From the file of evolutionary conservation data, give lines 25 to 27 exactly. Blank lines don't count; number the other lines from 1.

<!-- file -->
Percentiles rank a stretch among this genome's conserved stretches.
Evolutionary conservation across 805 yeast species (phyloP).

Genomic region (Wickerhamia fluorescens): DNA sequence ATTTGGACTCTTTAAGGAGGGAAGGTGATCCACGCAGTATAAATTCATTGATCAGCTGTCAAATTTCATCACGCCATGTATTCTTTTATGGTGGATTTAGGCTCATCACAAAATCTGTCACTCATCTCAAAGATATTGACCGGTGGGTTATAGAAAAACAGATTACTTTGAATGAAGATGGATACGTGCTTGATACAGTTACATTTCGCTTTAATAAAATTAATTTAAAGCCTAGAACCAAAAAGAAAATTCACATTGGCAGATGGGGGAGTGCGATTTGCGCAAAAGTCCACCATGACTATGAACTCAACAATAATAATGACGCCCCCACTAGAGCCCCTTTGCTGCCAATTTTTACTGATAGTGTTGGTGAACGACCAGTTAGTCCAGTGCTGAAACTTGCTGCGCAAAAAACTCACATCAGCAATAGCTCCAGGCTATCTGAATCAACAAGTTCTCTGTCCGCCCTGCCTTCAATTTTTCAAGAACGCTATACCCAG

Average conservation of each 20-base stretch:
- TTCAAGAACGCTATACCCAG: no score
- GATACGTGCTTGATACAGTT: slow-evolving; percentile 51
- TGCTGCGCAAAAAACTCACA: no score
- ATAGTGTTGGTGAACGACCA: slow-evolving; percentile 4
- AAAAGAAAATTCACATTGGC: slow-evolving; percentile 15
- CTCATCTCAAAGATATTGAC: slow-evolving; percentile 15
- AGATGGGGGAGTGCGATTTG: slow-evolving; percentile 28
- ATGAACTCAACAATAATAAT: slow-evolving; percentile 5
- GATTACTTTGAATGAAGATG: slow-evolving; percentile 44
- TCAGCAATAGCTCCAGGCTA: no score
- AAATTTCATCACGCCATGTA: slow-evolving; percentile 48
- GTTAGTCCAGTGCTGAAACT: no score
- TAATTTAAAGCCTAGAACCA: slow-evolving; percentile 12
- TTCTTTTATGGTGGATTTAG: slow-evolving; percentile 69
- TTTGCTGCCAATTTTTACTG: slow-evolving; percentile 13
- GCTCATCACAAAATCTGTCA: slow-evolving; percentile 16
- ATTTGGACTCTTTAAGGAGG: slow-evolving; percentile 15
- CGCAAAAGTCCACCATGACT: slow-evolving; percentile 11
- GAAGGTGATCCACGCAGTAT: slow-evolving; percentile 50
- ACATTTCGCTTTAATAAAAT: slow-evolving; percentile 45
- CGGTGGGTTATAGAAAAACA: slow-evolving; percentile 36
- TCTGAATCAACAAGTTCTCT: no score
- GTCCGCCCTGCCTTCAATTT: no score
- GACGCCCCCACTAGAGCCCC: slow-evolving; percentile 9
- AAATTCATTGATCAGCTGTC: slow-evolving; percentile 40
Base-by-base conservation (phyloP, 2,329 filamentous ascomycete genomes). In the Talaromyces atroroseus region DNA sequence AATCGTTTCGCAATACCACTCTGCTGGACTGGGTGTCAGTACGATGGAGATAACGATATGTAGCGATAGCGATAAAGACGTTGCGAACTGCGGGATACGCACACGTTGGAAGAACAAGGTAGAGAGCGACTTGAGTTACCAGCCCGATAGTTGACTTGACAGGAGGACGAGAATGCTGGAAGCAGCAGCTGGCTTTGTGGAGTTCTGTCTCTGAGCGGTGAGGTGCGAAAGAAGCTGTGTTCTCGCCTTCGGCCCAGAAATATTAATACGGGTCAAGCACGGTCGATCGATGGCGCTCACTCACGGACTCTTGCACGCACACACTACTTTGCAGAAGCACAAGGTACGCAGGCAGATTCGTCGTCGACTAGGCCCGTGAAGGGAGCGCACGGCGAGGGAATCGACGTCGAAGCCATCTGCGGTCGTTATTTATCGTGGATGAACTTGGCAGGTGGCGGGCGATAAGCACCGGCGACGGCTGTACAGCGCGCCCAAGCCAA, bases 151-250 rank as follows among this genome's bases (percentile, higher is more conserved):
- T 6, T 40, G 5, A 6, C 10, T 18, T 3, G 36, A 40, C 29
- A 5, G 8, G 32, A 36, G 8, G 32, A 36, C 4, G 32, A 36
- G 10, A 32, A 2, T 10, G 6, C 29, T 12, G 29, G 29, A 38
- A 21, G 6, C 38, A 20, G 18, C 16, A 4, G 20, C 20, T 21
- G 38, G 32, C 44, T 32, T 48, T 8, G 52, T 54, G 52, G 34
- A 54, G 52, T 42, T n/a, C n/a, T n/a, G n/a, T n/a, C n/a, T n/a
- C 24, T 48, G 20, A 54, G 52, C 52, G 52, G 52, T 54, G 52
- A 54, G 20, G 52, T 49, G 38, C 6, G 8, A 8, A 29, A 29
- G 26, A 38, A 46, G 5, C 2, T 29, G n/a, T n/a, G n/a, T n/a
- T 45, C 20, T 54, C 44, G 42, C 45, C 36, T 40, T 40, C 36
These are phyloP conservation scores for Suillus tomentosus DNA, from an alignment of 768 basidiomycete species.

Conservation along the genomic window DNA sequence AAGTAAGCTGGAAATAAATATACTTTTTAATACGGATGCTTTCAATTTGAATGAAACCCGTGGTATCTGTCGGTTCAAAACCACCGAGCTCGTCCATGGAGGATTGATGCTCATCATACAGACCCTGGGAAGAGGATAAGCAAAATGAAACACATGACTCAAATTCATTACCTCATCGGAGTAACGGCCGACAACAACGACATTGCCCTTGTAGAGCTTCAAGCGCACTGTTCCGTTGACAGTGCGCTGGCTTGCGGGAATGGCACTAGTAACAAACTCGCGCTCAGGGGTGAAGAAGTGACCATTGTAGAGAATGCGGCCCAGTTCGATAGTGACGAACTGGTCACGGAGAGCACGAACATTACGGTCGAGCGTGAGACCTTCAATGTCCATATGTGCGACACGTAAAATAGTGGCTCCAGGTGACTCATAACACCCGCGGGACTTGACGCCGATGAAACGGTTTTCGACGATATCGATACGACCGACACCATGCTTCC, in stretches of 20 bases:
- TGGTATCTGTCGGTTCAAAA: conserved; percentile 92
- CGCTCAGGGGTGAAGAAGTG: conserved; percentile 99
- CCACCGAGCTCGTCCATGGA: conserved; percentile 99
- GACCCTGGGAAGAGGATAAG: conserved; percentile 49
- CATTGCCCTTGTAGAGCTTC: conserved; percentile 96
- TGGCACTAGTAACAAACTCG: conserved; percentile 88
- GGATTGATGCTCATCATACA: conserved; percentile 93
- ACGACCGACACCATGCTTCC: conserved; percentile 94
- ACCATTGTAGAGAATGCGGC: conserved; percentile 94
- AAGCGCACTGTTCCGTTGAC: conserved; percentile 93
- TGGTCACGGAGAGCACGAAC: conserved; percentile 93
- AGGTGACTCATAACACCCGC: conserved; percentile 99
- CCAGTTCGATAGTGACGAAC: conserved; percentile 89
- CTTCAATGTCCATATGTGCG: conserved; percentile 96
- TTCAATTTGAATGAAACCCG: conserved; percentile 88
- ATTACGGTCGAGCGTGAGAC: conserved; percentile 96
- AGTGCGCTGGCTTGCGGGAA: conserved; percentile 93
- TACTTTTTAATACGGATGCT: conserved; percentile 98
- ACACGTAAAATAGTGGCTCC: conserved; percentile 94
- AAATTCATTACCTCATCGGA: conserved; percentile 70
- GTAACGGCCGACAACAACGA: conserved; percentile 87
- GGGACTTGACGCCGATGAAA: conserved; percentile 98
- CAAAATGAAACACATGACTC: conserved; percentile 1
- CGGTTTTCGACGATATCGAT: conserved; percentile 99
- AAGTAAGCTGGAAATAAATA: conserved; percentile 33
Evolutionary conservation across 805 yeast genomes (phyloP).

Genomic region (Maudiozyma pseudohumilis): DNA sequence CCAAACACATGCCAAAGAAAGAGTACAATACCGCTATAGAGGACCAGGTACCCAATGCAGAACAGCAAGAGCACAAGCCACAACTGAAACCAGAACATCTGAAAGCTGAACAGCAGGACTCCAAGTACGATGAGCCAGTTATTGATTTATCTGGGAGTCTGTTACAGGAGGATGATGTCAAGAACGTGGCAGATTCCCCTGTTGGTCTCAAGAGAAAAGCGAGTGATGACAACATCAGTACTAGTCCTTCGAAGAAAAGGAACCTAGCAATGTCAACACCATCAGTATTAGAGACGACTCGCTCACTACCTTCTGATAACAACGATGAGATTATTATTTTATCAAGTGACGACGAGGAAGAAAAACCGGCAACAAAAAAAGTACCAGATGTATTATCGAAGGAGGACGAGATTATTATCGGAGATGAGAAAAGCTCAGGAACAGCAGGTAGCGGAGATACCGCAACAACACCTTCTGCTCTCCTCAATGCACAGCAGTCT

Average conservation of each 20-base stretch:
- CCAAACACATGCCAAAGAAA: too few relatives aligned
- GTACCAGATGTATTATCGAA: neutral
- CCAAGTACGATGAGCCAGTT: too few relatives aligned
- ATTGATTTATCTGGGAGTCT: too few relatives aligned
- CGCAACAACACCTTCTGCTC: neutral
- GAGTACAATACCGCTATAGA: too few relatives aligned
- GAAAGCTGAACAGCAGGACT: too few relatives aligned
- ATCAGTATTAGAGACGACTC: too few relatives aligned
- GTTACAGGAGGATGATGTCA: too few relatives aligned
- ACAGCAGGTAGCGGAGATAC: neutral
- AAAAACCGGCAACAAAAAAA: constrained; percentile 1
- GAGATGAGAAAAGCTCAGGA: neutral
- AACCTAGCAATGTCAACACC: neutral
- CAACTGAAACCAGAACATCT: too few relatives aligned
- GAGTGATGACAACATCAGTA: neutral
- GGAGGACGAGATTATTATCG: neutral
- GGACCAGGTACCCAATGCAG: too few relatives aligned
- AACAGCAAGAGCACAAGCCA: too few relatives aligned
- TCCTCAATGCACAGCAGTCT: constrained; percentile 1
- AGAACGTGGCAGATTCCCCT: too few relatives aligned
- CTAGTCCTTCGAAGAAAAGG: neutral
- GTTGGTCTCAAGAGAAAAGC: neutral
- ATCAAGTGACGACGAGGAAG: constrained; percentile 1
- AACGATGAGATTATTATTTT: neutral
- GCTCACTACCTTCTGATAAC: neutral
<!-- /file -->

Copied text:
- CGGTGGGTTATAGAAAAACA: slow-evolving; percentile 36
- TCTGAATCAACAAGTTCTCT: no score
- GTCCGCCCTGCCTTCAATTT: no score